Fixturing for Selective Soldering Print E-mail
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Written by ACI Technologies Inc.   
Sunday, 01 November 2009 00:00

Pallets are a solution to odd-form packages.

Time was, all assemblies were designed with the same basic construction. The primary side was where plated through-hole components and certain surface mount parts were installed, while the secondary side had exposed pins for PTH components and might have some SMT components. Most assemblies were processed the same way. Glue dots were applied to the secondary side, SMT components installed, and the glue cured (if SMT components were present). Then, solder paste was applied to the primary side, SMT components installed, and the solder reflowed. Through-hole installation and wave soldering followed. Contending with PTH components meant controlling solder shorts and ensuring design engineering understood how to optimize the design for wave soldering.

Today’s designs are highly integrated, with the vast majority of parts taking SMT form. However, some parts – such as beepers, switches and user-access connectors – don’t lend themselves to an SMT package. Multi-image panels are utilized for many designs to maximize the efficiency of the PCB construction and assembly. This can make it impossible to control coplanarity of the entire panel due to its overall width. All these factors are driving adoption of selective soldering processes.

Masking pallets can generally only accommodate a single assembly per pallet design, so care must be taken to ensure a relatively stable design before investing heavily. Depending on the size of the wave solder machine, typically no more than 10 pallets are required for a fully developed application. Pallets can force designs to use larger keep-outs for non-wave parts, as the solder is indiscriminately applied to the entire exposed area. The pallet must be completely seated to the board to prevent solder leakage into areas that should be shielded from the wave. This requires a sufficient clear area around the exposed portion of the assembly to permit sealing with the pallet.

Reasons for requiring a selective solder pallet are varied. In some instances, a pallet may be required due to SMT components on the secondary side that cannot be wave-soldered or that are installed using a standard double-side reflow process that would be pushed off by the solder wave (due to the lack of glue). This is especially true for designs that have a high percentage of SMT components, with a very small amount of parts that are available only as through-hole. In other designs, a multi-image panel may bow when supported only by the wave solder finger conveyor due to the width of the panel and the mass of the parts. If the individual designs don’t permit the panel to be broken into smaller strips (either due to irregular edge designs or lack of edge clearance for finger conveyors), a pallet can be used for support and/or masking. Finally, masking pallets can permit through-hole components to be installed on both sides of an assembly by using one pallet for each side, and wave soldering the assembly twice.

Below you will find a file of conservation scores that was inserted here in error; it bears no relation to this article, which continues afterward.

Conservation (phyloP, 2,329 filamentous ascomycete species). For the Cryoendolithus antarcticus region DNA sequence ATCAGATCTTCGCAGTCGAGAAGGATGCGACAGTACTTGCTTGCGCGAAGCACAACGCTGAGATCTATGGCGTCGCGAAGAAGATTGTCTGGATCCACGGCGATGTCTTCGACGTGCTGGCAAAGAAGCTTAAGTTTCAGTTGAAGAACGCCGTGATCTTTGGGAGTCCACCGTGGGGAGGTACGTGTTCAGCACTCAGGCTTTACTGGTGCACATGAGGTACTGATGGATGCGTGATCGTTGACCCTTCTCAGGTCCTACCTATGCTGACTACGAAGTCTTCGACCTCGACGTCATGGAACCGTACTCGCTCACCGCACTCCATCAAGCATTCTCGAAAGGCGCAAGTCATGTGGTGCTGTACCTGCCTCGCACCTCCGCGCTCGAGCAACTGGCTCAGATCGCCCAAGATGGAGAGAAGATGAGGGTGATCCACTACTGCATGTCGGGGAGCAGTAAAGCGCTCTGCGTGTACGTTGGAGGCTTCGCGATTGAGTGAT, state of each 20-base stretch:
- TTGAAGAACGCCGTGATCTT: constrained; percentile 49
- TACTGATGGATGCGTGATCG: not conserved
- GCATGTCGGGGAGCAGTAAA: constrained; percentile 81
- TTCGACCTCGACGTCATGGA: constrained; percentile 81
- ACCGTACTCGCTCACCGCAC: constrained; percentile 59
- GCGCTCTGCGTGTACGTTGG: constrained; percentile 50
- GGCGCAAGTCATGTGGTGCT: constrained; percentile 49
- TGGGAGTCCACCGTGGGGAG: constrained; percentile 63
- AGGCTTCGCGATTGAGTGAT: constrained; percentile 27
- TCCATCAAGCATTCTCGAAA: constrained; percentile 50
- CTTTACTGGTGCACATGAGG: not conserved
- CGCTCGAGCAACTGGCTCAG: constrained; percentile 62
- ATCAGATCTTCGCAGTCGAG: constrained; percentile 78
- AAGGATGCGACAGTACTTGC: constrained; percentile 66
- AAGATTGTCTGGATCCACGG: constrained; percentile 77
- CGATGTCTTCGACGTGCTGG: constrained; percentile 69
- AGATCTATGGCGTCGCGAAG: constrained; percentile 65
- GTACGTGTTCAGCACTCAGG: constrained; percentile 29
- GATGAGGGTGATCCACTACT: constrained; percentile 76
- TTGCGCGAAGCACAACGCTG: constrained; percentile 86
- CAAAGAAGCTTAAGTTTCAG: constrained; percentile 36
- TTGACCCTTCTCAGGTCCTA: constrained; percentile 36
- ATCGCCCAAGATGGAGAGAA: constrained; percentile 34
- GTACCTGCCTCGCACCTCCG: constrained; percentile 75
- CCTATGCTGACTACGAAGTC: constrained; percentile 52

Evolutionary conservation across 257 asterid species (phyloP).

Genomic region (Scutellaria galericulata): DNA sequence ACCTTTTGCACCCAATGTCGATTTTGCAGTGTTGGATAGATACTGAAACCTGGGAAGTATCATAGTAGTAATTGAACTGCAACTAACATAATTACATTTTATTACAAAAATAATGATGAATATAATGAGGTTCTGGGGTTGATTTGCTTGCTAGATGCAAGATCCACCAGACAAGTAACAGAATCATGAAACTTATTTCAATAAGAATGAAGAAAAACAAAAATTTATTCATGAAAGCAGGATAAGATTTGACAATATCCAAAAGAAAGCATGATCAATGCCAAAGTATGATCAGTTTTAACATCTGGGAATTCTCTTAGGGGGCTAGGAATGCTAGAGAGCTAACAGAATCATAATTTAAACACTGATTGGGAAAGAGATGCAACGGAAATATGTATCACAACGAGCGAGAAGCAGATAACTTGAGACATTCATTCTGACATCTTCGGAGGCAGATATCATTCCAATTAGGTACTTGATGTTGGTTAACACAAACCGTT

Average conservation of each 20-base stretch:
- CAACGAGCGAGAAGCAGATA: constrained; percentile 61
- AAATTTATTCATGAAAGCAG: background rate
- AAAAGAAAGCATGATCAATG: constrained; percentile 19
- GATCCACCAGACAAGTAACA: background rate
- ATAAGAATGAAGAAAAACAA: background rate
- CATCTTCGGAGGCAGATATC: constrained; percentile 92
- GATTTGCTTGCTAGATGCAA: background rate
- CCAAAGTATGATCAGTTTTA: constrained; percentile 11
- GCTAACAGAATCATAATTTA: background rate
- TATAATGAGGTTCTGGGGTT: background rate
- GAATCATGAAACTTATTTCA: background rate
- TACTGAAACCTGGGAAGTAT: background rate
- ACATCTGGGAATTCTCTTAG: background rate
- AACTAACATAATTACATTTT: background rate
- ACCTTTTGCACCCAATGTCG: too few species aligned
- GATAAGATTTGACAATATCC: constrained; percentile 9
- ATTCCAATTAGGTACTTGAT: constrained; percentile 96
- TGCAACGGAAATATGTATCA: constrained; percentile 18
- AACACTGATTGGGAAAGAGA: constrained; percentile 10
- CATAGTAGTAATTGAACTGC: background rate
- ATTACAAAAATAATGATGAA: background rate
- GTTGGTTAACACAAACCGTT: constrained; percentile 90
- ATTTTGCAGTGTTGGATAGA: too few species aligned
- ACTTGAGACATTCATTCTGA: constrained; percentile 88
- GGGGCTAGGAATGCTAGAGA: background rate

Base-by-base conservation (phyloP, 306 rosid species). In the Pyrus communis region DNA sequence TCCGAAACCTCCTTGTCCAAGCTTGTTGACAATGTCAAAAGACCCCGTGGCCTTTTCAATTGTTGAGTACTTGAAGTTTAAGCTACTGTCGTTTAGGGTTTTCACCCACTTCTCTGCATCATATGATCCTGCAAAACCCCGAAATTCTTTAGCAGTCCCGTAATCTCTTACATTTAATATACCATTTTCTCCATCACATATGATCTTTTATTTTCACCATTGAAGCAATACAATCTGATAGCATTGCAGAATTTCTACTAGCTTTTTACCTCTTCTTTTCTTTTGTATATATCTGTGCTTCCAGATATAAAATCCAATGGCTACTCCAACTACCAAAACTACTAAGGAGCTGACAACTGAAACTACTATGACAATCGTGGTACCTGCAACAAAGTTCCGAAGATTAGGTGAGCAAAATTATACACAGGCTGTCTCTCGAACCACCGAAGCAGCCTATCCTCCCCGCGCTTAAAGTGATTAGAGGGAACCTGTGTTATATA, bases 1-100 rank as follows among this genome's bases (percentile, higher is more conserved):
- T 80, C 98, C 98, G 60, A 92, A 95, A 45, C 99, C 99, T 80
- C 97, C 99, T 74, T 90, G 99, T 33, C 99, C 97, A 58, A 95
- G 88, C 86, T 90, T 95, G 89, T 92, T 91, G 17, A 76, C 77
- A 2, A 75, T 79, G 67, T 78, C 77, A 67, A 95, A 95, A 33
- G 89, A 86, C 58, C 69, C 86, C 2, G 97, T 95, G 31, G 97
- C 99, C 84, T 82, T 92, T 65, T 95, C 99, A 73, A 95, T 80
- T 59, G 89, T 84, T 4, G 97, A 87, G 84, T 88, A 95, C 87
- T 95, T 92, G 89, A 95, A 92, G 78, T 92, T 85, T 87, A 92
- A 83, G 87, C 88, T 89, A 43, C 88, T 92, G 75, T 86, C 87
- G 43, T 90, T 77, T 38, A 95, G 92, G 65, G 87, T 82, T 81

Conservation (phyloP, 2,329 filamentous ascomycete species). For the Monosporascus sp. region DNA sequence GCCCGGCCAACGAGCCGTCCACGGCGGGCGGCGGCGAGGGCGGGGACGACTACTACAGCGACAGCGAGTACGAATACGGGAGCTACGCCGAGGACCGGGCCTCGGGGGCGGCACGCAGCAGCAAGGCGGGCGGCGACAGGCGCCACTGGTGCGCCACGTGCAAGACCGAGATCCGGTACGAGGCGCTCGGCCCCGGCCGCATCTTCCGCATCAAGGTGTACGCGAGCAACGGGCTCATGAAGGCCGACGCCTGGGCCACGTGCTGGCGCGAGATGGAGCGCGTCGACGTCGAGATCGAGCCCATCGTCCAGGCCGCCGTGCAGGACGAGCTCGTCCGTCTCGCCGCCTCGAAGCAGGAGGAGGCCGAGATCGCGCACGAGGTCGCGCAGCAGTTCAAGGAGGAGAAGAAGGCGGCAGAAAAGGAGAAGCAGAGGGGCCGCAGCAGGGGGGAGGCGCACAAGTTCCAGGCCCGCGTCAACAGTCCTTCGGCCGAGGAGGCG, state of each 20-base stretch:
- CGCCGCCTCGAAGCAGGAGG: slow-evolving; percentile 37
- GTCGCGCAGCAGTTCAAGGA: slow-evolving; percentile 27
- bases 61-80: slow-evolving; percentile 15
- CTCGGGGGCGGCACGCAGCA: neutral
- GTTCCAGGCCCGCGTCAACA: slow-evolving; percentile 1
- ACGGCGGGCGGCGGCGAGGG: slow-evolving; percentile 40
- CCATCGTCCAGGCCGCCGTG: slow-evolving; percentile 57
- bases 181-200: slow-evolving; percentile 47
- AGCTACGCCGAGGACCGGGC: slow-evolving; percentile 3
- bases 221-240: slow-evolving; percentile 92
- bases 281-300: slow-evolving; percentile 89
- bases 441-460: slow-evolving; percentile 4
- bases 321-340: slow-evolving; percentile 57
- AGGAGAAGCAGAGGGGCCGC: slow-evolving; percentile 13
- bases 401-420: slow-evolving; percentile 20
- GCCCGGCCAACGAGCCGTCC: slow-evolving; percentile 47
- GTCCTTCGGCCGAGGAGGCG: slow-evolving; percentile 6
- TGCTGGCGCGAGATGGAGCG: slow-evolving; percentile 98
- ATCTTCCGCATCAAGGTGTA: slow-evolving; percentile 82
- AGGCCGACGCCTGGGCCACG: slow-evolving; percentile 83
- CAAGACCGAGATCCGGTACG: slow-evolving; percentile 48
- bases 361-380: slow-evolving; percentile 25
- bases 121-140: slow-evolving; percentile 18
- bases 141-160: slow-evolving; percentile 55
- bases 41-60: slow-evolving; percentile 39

Processing a masking pallet assembly over a solder wave requires some adjustments to standard conditions. Most important, the preheat temperatures require adjustment, as the pallet adds significant thermal mass to the assembly. Care must be taken to ensure that flux is activated and the assembly does not suffer from thermal shock, as is true for a standard wave solder application. Wave height settings require modification as well. In the case of a standard assembly, the maximum wave height is the height that does not flood the topside of the board. With a pallet, the wave is required to flow into a pocket, so it must be set higher. The pallet’s extra thickness permits the wave height to be higher without flooding the assembly.

Many options exist for manufacturers that find themselves forced to create designs that violate the old ways of processing assemblies. Selective solder pallets permit a manufacturer to capitalize on existing equipment and process knowledge. 

ACI Technologies Inc. (aciusa.org) is a scientific research corporation dedicated to the advancement of electronics manufacturing processes and materials for the Department of Defense and industry. This column appears monthly.

Last Updated on Wednesday, 18 November 2009 18:23
 

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